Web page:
The bard still rules

Te Awamutu College’s Lily Dixon, James Crowhurst, Rylee Phillips and Kayla Chubb were Hermia, Lysander, Helena and Puck in A Midsummer Night’s Dream at the festival. Photo: Sam Salcedo.

He was born just 459 years ago – but William Shakespeare’s influence remains as strong and as relevant as ever.

Eight schools competed in the Waikato regional section of the annual Sheilah Winn Shakespeare festival at Te Awamutu last weekend, presenting five and 15 minute excerpts of his work,.

“I personally love the work that Shakespeare Globe Centre New Zealand (SGCNZ) does through this Festival,” Te Awamutu College’s drama department head Morag Carter told The News.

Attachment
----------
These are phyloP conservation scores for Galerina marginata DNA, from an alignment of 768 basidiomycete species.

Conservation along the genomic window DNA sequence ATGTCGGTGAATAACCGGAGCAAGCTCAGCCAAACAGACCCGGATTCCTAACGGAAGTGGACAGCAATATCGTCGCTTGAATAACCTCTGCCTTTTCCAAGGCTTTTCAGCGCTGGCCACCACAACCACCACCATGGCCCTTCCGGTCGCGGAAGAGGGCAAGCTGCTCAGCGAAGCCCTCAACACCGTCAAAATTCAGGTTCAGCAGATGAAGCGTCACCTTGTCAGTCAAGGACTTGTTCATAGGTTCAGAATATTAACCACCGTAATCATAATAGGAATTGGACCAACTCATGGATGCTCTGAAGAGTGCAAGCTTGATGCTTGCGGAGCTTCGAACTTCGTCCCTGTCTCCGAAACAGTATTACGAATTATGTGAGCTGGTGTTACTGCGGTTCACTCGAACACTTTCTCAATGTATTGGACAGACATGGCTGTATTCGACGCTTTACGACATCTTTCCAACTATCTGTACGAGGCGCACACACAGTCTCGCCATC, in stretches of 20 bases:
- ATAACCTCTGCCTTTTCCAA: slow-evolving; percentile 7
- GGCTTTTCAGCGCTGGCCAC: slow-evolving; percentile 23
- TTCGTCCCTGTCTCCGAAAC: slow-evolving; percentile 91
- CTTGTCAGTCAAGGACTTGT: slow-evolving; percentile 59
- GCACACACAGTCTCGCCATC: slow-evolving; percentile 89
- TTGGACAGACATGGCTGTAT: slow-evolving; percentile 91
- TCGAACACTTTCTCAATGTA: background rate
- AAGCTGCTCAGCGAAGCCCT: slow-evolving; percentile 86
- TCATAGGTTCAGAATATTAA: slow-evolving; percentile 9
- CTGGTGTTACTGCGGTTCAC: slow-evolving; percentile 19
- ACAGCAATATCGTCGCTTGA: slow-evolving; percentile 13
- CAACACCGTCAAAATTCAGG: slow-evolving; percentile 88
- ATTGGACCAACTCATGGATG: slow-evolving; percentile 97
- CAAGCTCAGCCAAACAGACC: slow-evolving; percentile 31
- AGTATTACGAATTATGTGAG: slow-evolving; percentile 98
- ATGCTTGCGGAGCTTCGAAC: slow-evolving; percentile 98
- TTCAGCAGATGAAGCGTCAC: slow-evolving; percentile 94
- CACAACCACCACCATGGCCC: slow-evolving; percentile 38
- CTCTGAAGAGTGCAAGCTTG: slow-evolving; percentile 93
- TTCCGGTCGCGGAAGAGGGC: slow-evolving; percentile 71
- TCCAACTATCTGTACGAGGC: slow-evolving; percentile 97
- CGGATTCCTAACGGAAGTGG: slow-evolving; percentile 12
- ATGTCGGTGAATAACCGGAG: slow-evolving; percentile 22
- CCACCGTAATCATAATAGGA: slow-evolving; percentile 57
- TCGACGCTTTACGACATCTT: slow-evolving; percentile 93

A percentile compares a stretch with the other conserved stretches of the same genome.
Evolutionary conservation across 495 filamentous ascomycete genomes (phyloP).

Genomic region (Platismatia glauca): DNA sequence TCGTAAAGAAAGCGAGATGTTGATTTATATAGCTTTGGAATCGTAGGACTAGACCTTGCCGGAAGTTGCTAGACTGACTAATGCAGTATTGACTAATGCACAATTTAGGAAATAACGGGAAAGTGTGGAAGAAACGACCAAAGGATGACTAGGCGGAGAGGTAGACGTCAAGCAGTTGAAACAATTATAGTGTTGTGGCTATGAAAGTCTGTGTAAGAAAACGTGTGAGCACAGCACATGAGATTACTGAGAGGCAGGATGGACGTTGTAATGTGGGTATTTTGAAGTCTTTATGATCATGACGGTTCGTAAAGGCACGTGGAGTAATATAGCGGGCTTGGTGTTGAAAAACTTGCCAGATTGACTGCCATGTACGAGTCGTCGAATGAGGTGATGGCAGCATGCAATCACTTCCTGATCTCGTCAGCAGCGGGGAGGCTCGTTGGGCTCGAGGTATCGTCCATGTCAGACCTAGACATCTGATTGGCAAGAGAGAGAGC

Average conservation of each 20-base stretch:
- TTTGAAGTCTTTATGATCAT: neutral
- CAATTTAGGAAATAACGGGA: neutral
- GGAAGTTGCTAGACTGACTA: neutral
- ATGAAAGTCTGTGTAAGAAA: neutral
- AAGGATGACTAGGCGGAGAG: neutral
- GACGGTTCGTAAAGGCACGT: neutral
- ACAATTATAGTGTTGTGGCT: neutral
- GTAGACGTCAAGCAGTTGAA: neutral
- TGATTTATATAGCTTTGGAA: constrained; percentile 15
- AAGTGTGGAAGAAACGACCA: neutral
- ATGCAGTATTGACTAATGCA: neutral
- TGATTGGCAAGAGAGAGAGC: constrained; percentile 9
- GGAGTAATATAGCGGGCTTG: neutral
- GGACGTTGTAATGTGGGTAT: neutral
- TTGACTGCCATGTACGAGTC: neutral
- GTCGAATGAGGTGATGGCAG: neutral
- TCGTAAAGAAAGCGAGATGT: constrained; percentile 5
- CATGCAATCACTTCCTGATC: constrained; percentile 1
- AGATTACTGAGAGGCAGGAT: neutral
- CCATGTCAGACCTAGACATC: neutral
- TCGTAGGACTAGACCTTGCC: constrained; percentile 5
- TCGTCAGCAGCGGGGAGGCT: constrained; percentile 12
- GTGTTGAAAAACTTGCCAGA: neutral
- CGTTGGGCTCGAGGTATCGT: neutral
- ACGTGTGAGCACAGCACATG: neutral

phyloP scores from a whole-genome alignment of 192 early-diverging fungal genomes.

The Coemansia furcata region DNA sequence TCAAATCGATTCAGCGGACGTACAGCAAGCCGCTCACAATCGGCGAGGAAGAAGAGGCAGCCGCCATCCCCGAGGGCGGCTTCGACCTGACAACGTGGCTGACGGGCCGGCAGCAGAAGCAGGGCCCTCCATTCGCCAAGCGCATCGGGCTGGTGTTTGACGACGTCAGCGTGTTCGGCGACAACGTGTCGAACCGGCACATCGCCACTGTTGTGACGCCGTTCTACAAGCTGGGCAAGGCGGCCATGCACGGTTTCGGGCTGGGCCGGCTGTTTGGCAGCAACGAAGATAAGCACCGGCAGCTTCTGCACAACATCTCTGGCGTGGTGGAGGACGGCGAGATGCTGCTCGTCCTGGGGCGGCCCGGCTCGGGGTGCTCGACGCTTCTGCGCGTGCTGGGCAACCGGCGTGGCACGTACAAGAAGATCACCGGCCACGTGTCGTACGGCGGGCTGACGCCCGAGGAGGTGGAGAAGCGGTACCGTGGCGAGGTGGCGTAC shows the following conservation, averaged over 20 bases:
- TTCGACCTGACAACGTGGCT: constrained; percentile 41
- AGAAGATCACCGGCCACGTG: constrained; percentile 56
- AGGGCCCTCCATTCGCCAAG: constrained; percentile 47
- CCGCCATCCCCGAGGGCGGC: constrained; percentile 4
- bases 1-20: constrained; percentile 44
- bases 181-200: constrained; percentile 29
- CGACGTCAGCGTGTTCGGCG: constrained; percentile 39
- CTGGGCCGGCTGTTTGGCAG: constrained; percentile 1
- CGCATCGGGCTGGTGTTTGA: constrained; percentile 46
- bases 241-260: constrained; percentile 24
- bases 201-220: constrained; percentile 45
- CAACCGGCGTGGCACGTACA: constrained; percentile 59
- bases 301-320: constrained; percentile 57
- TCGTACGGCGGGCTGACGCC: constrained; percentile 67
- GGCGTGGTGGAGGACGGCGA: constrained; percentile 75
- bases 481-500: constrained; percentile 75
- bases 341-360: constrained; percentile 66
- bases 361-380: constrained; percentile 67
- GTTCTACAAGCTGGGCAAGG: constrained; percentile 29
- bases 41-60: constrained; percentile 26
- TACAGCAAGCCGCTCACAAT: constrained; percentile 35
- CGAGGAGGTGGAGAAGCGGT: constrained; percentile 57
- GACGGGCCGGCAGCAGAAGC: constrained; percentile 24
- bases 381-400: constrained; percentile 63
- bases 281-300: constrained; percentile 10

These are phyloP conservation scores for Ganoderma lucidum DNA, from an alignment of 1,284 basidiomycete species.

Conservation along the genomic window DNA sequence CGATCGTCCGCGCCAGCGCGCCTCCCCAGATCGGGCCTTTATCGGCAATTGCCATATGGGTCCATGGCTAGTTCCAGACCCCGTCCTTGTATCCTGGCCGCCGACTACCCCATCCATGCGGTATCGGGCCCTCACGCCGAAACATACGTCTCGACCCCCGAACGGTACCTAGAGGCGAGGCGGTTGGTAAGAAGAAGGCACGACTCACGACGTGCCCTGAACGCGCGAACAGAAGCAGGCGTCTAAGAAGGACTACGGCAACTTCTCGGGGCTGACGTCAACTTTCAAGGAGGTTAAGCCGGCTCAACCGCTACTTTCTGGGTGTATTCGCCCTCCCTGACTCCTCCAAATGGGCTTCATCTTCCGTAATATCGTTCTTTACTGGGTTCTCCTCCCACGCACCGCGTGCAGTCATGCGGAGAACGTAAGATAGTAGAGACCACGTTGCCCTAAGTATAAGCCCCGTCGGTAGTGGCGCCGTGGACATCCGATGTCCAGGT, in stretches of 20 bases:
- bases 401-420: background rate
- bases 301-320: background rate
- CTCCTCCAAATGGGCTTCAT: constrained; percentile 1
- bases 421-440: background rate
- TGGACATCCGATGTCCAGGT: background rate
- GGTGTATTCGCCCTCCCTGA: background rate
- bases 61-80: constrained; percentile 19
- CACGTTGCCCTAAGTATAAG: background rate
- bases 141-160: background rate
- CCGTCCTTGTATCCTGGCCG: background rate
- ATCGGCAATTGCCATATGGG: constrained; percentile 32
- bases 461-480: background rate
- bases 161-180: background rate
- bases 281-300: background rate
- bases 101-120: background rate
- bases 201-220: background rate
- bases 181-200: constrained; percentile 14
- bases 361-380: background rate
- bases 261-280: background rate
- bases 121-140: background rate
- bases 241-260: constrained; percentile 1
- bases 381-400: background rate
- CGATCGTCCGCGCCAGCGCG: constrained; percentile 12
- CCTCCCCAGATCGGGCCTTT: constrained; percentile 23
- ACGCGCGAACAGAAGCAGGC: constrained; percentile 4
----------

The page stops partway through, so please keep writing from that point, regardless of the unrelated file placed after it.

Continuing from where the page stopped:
“It is an opportunity for those students who want to perform, but don’t want to sing and dance to take the stage and shine.

“The allied competitions also provide opportunities for our budding costume designers, composers, graphic designers, and literary critics to develop their skills and talents through the allied competitions.”

She said Shakespeare was a wonderful medium for students to explore modern issues and experiences.

“His insights into the human condition are still relevant today, proving that people don’t really change. I’ve seen some amazing performances over the last 32 years of the festival and this year’s Waikato regional winners were particularly strong; their performances excellent and their messages clear.

“We had a wonderful festival. It was great to be back in person, sharing our work with each other.”

Results: 15 Minute Performance winner: Hamilton Girls’ High School with The Tempest, 5 Minute Performance winner: Cambridge High School with Measure for Measure.

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